22 Jul The Benefits And Drawbacks Of Summer Break For Students With Disabilities
Summertime breaks can be a wonderful and challenging time for any student, but for children with special needs, it can have many specific benefits and drawbacks. Each child is different in the way they’ll react to an extended break from school and their daily routine, and consultations with the child’s in-school team are always recommended.
Summer break offers an opportunity to work through any “walls” students with behavioral or intellectual disabilities might experience from school overload. The day-to-day work and atmosphere in classrooms can be overwhelming for some children with special needs, and a summer break enables them to relax and reflect on the educational experience they had, preparing them for the beginning of a new year in the fall.
Along with relaxation, summer break brings unique opportunities to learn and develop social skills. New educational and social experiences can happen at the park, or during family vacations and other outings where children can freely and organically practice appropriate interactions. These opportunities can help improve their understanding of social cues through situations that would not typically happen in a structured classroom.
Parents who wish to provide educational and social opportunities for their child (or are concerned about a loss of knowledge and skills over summer break) can consult with teachers or therapists to find engaging summer activities and exercises. Keeping up with an educational routine can provide stability and can help smooth the transition back to school in the fall.
On the other side of the discussion, there can be drawbacks to an extended break from school. Whether it’s a regression in behavior and social skills (such as classroom etiquette or waiting their turn) or a struggle to cope with a change in routine, summer break can cause unique difficulties for some children with intellectual and behavioral disabilities.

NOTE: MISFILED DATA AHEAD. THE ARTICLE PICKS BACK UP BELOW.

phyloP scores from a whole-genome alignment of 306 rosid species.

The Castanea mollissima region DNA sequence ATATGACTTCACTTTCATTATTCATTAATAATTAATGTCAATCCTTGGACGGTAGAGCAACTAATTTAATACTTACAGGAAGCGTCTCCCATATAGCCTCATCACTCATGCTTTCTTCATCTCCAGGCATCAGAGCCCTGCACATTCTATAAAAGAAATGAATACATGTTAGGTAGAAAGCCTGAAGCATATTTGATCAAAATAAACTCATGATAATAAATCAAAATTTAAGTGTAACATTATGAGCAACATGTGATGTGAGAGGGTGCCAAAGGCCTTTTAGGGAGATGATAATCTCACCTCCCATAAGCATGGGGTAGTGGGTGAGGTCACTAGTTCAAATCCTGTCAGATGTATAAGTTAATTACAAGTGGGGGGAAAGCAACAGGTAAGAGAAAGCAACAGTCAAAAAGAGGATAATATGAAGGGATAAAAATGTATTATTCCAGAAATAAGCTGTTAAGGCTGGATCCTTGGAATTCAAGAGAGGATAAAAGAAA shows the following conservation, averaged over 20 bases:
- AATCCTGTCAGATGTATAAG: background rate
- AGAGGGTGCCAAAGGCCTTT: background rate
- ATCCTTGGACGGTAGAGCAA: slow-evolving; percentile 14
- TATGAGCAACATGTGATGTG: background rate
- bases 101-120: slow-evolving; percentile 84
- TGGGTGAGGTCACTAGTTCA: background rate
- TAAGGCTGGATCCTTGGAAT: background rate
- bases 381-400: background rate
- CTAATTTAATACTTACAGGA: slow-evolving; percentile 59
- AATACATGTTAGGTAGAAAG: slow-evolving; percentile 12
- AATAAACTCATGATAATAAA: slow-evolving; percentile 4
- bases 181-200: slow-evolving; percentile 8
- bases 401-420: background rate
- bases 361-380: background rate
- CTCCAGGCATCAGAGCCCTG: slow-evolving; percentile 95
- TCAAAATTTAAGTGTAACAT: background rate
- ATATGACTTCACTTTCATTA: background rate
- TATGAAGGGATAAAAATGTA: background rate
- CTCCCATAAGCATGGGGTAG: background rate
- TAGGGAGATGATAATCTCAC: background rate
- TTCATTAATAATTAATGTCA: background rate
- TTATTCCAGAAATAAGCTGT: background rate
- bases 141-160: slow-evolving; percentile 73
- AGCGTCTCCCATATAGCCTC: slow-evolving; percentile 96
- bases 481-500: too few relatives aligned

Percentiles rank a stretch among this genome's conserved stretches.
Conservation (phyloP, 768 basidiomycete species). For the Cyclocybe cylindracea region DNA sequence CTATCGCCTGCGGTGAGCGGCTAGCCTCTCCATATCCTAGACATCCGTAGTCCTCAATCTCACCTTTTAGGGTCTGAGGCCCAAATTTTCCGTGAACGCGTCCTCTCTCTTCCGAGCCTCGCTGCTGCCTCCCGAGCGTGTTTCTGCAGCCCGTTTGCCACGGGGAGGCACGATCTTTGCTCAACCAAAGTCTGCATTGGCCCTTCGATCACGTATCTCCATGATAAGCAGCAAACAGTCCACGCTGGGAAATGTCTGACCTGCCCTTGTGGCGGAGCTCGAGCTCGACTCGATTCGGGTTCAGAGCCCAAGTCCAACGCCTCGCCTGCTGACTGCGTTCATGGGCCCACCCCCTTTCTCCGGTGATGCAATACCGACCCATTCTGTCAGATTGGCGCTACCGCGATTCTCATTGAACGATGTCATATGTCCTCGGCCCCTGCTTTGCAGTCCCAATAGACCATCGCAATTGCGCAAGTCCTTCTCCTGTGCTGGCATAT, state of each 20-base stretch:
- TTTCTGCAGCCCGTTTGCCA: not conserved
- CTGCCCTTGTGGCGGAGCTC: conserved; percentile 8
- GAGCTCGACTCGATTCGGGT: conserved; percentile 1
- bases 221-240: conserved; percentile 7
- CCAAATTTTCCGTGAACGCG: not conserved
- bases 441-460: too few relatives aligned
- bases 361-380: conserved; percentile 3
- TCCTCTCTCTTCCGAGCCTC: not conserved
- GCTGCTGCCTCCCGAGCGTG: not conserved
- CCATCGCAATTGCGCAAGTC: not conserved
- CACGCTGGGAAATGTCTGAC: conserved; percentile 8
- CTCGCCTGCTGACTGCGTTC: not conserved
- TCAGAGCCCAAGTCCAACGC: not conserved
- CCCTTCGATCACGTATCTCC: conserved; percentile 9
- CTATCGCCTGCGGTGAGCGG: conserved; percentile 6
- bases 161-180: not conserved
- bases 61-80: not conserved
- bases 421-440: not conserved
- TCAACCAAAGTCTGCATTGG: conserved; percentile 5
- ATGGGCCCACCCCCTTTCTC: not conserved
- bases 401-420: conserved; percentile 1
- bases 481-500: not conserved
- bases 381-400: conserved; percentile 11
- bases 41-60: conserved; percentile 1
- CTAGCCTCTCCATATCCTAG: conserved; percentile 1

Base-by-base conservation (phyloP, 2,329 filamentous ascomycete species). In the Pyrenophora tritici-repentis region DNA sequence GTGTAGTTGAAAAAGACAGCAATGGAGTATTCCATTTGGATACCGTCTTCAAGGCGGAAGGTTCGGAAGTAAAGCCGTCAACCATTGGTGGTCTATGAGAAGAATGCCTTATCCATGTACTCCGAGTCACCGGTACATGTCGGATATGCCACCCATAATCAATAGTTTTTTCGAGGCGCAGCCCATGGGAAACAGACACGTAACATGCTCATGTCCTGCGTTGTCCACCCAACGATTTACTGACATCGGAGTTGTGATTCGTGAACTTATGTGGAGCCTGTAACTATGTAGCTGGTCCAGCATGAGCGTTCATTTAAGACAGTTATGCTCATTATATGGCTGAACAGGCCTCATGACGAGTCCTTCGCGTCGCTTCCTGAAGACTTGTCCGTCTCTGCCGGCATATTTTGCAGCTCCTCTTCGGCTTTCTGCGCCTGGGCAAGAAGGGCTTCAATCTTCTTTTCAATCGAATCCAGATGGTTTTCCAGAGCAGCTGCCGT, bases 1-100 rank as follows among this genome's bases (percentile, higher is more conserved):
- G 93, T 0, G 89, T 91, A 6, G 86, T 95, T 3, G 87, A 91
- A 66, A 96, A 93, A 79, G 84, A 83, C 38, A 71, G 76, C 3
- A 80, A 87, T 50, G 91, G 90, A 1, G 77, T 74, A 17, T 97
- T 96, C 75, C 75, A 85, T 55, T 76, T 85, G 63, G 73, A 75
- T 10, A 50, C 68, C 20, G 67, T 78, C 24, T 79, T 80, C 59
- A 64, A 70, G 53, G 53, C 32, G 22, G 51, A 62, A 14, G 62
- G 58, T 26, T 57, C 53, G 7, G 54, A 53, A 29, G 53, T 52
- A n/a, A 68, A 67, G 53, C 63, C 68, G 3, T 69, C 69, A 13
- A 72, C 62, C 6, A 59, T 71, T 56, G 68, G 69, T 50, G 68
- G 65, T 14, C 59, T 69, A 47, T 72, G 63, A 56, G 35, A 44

Regression can be a real concern for parents. Consistent instruction ends with the school year, and retention of instructional information can be a challenge over the summer. In addition to instruction, skills acquired by being in the classroom might relapse to some degree throughout the break. This change in routine could be disruptive to a child with special needs, and they may find it difficult to convert back to a classroom setting, such as sitting at a desk for extended periods of time or adapting back to a classroom routine.
In addition to the regression of academic and social skills, students could also experience a break from their in-school therapies, such as speech or occupational therapy. Parents can consult with the in-school team for work that can be done at home over the summer, or substitute sessions to continue the skill building outside of school.
Families of children with special needs can research in-school opportunities like extended school year services or summer classes, or out-of-school experiences like day camps, to discover what is right for their students and best weigh their choices.
The important thing to remember is that all children respond to breaks differently, and the best way to gauge how they’ll handle the summer is to discuss the options with your in-school team and healthcare providers.
Pathways is one of the largest national providers of accessible, outcome-based behavioral and mental health services. Pathways of Pennsylvania has been serving communities in Pennsylvania since 1981, and is comprised of four companies: Children’s Behavioral Health, Inc., Pathways Community Services, LLC, Raystown Developmental Services, Inc., and The ReDCo Group, Inc. We believe every individual has a right to lead a meaningful and positive life, and we are changing lives, one day at a time.